Set aside all the Brexit woes and the storm of hot air that goes with it. Leave or remain, Europe, as a continent, is going nowhere and your British Tourist Pounds will be as welcome as they always have been because real life goes on. It seems many people are taking the ‘staycation’ route because of the uncertainty but there will still be some adventurous souls who will venture across the Channel for a Euro-holiday road trip.
Of course, being ‘abroad’, they do things rather differently on their highways. You think British traffic rules are tough? Wait and see what some European countries have come up with. The French traffic police in particular are noted for being intensively preoccupied with nicking motorists.
The rules of the road are not the same either, because in almost all countries of Europe they drive on the right. The only exceptions are here in the UK (in which case you won’t be abroad), Malta and Ireland (which isn’t continental Europe). Roundabouts can be a bit of a challenge as well since vehicles move in a counter-clockwise direction. Avoid staying in the centre lane of a three-lane highway and instead stay in the right and only pass a car when needed.
The Check List
The first thing to say is that as it is possible to drive through several European countries in just a few hours, it pays to organise an itinerary. Different strokes for different folks, so you’ll need to know what rules and requirements each country operates. In general though almost all require some or all of the following, so it’s easiest to tool up fully for the road trip.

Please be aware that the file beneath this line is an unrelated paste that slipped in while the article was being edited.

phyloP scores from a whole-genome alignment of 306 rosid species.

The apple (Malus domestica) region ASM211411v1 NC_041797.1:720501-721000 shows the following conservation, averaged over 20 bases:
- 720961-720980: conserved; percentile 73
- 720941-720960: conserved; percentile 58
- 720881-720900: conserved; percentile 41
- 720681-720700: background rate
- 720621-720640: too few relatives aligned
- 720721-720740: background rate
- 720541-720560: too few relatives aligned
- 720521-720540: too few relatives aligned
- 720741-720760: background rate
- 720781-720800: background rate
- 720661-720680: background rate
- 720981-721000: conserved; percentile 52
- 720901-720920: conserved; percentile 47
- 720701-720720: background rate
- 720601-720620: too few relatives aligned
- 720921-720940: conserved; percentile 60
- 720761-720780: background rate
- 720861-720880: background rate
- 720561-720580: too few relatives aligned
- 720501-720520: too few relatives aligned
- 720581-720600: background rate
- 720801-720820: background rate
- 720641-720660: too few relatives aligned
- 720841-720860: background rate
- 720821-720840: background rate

• ID. Your passport.
• A valid driving licence. A supplementary driving document, like an International Driving Permit may be required post Brexit.
• Proof of insurance and MOT.
• A first aid kit
• A warning triangle
• One or more reflective jackets. Pack one for every occupant to be sure.
• A GB sticker. Watch this because we don’t yet know what Brexit will bring.
• If using your own car, the headlights will need to be realigned using a beam deflector.
• A self-breathalyser. Compulsory in France where they like to see two on board.
Additionally, more than 170 cities and towns across ten countries around Europe, including Germany, France and Italy, have areas where the highest polluting vehicles are regulated and monitored. You may end up paying a fee or registering your vehicle if you enter a low emission zone. France, for example, has introduced 'clean air' windscreen stickers as a legal requirement in some cities. These are known as Crit’Air vignettes and they identify a vehicle’s emissions levels. There may be restrictions.
It won’t hurt to pack spare parts like bulbs, a fire extinguisher, maps and up-to-date satellite navigation and, it goes without saying, do not drink and drive. At all.
Most of the items required are available from good motor factors and motoring organisations have plenty of up to date information. The final and most important item needed is of course a really good, reliable car so check out our great selection of vehicles to suit all purposes; they are all AA inspected and have been HPI-checked. Plan ahead for a safe Euro road trip.